You can then identify which costs are inefficiencies that could be hurting your bottom line. Identifying failures isn’t enough if you don’t know where they are coming from.

Plus, knowing the origin of a problem saves you from creating band-aid solutions that only mask inefficiencies for the short term.

3. Develop an Action Plan

Once you’ve identified inefficiencies in your business operations and categorized them, you need to create a list of solutions to address those issues.

The action plan details the milestones to track progress, a timeline for completion, and the task force to steer this initiative.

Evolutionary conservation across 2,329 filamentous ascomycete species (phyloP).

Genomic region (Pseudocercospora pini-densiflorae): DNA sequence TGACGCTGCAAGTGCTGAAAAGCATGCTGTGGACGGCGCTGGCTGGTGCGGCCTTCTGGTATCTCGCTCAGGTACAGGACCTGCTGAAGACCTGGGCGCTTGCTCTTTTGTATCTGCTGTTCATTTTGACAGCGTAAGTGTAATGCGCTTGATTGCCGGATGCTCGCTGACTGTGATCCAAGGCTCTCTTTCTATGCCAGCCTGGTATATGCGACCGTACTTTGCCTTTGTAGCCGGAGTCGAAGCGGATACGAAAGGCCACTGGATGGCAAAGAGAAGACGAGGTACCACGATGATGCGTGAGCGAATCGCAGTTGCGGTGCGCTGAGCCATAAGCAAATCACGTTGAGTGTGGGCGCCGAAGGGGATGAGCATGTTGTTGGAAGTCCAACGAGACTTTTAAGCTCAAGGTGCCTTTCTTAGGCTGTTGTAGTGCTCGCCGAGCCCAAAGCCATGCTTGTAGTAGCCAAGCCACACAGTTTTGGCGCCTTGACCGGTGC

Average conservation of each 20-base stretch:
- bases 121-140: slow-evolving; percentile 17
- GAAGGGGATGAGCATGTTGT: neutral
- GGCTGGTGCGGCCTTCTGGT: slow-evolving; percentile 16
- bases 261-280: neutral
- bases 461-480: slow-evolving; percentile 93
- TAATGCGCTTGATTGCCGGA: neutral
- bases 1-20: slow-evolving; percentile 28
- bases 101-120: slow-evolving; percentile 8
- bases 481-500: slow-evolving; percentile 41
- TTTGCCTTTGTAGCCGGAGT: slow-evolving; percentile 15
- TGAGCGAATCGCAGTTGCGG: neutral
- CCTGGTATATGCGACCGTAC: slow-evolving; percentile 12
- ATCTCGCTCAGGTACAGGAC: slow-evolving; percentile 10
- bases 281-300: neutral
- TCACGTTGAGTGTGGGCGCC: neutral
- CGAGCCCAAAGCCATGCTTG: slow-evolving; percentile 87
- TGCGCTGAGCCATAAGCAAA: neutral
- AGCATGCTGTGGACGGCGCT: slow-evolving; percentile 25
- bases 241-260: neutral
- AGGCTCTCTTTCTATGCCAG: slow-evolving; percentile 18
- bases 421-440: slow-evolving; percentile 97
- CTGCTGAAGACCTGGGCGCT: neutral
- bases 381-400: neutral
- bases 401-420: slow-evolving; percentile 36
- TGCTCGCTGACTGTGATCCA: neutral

For effective application of solutions, experts advise dividing the solutions into two groups:

  • Short term: those that can be completed within the next four to six weeks. These solutions are best assigned to senior management, who have the independence and authority to make impactful decisions.
  • Long term: those that have a deadline of up to 12 weeks to be completed. These entail enterprise-level changes that can impact several departments in your company. Be sure to involve all the stakeholders who might be affected by the changes and empower them to implement these recommendations.

4. Implementing Change

Employees tend to resist change mostly because they fear the unknown or are concerned about their ability to perform new roles. So, before you introduce any changes, explain your intentions and what they should expect from the changes.